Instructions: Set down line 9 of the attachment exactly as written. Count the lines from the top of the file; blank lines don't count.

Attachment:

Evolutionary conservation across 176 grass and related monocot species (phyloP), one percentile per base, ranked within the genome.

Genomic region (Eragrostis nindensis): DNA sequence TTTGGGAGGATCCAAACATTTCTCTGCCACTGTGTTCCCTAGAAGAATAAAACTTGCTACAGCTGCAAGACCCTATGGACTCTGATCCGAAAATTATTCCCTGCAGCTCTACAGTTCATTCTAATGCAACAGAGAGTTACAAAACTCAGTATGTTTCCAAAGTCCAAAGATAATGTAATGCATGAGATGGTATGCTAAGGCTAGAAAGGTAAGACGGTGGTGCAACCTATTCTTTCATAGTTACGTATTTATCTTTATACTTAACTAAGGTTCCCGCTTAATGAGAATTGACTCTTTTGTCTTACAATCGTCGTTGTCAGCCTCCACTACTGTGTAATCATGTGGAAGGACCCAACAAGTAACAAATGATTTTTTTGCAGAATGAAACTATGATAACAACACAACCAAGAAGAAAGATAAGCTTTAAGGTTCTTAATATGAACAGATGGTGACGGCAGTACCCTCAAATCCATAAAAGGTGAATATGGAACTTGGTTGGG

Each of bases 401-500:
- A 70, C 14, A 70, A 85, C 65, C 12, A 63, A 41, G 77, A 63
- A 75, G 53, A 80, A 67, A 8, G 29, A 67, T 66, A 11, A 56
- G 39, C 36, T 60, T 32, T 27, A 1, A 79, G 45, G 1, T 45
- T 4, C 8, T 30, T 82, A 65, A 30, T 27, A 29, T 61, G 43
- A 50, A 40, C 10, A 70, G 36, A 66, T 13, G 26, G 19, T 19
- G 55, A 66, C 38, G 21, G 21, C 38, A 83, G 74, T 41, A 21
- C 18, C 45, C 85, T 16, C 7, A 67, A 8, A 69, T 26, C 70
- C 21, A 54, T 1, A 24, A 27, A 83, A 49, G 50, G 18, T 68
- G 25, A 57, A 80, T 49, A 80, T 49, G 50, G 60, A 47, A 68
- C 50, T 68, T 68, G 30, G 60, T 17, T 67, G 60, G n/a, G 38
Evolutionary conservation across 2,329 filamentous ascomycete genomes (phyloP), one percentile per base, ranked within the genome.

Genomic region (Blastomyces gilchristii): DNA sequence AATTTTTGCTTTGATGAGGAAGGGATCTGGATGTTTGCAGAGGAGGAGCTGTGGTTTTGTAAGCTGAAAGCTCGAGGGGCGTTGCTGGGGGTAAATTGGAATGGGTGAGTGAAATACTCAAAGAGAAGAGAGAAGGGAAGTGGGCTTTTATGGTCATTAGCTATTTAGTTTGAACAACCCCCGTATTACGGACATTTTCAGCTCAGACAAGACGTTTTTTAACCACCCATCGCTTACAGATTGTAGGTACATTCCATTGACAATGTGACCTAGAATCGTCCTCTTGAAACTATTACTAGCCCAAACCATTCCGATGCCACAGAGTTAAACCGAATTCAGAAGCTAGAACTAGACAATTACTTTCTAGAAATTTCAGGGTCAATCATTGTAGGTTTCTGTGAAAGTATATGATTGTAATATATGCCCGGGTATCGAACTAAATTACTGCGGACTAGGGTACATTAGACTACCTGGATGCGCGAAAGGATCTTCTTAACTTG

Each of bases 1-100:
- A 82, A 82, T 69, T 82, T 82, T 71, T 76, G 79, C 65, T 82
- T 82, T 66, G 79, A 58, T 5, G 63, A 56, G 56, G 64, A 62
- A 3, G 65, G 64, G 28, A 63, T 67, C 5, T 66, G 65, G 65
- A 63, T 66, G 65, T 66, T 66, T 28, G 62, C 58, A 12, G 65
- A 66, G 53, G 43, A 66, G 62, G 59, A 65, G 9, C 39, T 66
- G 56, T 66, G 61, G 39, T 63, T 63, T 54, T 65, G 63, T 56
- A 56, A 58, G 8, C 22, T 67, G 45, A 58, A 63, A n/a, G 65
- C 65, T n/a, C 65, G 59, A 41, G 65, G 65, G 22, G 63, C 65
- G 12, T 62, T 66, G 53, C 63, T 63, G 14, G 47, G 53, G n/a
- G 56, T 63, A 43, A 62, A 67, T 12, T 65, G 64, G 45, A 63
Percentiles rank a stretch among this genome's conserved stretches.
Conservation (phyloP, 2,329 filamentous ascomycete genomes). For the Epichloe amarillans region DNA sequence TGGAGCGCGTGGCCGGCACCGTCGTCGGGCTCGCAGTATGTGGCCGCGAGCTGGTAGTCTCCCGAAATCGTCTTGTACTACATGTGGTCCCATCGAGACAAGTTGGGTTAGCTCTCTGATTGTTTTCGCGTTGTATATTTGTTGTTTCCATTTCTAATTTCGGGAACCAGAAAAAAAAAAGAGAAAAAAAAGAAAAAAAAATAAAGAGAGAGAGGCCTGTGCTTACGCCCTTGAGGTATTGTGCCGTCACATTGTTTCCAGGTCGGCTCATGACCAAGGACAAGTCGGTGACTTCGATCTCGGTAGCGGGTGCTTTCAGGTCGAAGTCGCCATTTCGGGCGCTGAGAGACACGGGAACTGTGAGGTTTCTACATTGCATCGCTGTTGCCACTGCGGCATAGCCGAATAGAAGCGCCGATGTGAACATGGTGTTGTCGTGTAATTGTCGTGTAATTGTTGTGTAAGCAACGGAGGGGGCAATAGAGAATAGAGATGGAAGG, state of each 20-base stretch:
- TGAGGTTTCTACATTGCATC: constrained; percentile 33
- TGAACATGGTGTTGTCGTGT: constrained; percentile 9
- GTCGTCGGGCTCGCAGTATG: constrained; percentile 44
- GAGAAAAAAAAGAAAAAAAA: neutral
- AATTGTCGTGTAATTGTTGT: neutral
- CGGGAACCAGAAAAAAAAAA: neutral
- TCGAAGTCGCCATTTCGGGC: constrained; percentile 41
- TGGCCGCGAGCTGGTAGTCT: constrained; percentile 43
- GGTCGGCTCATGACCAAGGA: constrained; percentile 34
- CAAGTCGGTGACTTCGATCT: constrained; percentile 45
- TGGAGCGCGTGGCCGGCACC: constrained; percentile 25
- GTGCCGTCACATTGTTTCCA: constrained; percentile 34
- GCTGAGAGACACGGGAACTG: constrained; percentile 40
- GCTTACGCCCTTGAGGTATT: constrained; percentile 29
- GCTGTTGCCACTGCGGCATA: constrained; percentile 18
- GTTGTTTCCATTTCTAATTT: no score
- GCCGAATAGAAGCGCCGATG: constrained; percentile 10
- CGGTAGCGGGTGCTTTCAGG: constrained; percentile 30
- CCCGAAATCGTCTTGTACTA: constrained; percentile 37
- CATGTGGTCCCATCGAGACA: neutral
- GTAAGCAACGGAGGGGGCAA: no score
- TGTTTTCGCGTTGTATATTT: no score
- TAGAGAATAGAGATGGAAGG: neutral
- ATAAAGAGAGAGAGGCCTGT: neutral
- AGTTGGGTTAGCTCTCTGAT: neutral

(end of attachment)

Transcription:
- G 55, A 66, C 38, G 21, G 21, C 38, A 83, G 74, T 41, A 21